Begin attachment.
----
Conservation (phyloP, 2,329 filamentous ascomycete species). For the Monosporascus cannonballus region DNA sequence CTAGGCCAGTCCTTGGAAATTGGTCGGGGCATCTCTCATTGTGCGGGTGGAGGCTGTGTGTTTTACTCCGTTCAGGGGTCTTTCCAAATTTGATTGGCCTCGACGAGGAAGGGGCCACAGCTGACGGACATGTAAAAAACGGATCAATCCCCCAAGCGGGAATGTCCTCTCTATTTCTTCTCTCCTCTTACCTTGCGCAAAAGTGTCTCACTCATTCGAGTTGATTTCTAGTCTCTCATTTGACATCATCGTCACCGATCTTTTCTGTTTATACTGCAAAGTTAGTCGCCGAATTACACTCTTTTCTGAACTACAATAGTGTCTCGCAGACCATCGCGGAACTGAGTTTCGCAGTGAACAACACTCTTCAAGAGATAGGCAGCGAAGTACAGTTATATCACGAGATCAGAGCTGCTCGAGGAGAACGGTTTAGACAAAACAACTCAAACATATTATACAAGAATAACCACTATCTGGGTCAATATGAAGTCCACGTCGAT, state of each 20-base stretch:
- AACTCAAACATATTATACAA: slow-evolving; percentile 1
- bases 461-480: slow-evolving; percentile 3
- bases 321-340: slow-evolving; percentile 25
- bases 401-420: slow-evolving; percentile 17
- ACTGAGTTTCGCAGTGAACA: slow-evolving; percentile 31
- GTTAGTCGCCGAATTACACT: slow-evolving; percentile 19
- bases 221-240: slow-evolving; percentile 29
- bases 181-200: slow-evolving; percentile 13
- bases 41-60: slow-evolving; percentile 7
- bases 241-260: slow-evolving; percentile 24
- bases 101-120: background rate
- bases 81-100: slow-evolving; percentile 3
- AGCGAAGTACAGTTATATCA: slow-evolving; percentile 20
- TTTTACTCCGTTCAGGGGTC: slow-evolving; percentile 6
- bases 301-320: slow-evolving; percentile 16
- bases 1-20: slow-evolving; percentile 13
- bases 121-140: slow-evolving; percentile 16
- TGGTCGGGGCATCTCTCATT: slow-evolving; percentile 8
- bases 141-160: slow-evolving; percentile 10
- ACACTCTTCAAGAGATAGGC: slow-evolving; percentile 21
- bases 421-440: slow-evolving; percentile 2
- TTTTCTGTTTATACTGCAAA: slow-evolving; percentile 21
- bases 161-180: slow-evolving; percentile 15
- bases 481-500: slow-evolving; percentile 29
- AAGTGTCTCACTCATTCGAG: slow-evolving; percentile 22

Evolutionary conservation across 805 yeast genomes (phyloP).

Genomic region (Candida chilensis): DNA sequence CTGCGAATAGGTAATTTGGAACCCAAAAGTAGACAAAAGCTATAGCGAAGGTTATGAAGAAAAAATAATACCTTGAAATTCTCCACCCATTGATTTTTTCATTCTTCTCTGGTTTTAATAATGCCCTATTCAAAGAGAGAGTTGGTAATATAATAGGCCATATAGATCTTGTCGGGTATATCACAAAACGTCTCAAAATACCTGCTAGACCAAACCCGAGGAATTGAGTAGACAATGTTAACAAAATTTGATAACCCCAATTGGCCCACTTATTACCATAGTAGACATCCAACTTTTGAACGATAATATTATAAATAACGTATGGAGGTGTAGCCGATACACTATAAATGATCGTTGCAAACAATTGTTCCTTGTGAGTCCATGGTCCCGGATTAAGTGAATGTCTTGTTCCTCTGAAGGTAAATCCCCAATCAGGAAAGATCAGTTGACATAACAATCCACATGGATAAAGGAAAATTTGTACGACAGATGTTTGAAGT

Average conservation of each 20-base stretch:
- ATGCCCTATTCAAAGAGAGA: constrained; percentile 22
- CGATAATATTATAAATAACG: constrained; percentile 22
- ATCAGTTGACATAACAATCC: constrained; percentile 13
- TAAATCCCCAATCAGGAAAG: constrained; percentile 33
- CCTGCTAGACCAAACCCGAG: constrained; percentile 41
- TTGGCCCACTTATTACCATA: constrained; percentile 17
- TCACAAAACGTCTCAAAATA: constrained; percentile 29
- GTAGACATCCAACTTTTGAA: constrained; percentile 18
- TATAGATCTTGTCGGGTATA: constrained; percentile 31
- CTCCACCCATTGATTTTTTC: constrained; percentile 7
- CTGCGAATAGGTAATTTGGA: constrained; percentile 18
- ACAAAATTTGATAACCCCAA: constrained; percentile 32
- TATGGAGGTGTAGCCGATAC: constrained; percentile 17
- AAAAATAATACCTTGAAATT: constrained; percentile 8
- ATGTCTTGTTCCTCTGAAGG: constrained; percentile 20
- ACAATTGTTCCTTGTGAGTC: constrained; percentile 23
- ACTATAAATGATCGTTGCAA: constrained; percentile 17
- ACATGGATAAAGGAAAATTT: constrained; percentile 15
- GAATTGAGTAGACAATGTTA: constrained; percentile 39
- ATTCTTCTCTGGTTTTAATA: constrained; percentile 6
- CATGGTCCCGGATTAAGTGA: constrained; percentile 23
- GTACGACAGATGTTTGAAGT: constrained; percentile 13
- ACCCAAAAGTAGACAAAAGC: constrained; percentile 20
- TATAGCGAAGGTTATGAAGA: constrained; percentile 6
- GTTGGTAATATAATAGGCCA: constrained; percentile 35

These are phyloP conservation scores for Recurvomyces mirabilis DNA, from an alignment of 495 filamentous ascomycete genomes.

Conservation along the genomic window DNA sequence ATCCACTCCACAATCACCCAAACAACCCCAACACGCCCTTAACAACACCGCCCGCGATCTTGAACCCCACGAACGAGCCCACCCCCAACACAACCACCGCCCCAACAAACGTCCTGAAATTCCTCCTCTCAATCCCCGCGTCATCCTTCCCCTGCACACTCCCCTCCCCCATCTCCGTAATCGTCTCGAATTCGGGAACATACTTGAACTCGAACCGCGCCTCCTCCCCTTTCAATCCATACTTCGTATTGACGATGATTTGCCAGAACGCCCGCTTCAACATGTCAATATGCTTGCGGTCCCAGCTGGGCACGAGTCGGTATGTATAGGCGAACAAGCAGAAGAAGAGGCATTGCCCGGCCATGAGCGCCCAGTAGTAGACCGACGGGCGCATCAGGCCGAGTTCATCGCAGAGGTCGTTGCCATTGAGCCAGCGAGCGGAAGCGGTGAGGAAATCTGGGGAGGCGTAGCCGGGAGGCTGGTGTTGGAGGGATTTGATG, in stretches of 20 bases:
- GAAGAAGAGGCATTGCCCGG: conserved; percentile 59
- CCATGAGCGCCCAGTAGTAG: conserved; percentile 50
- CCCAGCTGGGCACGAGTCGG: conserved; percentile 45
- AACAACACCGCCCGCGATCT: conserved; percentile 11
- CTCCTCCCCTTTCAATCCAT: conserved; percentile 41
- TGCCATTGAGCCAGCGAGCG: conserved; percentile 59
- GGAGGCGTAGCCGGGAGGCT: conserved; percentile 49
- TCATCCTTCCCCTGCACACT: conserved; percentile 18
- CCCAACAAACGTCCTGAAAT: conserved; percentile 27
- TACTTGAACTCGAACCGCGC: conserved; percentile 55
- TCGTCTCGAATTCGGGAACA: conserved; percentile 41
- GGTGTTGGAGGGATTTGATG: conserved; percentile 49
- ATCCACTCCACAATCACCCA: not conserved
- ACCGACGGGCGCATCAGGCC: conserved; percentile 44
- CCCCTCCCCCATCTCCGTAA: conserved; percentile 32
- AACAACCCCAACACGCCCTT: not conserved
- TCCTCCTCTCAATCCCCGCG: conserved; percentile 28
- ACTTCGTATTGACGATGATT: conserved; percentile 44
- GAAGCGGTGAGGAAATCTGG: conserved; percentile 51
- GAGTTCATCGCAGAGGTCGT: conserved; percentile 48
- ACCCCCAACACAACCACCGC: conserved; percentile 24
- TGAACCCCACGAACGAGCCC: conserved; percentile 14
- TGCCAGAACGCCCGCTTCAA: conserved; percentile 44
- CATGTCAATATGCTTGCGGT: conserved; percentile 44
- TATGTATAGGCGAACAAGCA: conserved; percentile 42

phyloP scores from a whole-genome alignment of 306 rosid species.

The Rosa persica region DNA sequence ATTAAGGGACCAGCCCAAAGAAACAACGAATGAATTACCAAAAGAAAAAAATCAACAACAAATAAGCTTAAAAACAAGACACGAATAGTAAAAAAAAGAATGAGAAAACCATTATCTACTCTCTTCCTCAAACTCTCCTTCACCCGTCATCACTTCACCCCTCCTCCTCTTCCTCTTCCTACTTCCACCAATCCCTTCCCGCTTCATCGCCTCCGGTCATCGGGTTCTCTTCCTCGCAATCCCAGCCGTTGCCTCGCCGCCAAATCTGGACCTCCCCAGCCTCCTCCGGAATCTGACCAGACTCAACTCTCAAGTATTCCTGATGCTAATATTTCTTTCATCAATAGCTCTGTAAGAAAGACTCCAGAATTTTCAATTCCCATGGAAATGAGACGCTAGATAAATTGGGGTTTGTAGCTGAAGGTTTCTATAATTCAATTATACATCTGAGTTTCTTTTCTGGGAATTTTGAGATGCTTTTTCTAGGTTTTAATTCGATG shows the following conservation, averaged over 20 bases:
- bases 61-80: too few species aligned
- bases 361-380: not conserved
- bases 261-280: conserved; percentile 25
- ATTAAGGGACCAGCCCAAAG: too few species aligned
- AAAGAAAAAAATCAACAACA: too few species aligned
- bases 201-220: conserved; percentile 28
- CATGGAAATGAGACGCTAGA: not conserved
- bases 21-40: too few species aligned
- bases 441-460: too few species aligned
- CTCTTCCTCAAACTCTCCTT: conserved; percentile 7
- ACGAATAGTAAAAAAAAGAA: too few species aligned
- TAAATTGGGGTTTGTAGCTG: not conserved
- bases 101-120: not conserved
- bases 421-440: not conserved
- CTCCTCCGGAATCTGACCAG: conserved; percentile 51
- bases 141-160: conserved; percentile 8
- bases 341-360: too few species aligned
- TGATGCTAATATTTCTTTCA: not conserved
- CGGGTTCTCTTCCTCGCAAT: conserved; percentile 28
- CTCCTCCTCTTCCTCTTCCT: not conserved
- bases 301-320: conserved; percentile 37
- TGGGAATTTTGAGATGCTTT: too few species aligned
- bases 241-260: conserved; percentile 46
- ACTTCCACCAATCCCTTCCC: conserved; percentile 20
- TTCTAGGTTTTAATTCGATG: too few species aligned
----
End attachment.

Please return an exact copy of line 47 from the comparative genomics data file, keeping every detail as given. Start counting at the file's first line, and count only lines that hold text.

- ACATGGATAAAGGAAAATTT: constrained; percentile 15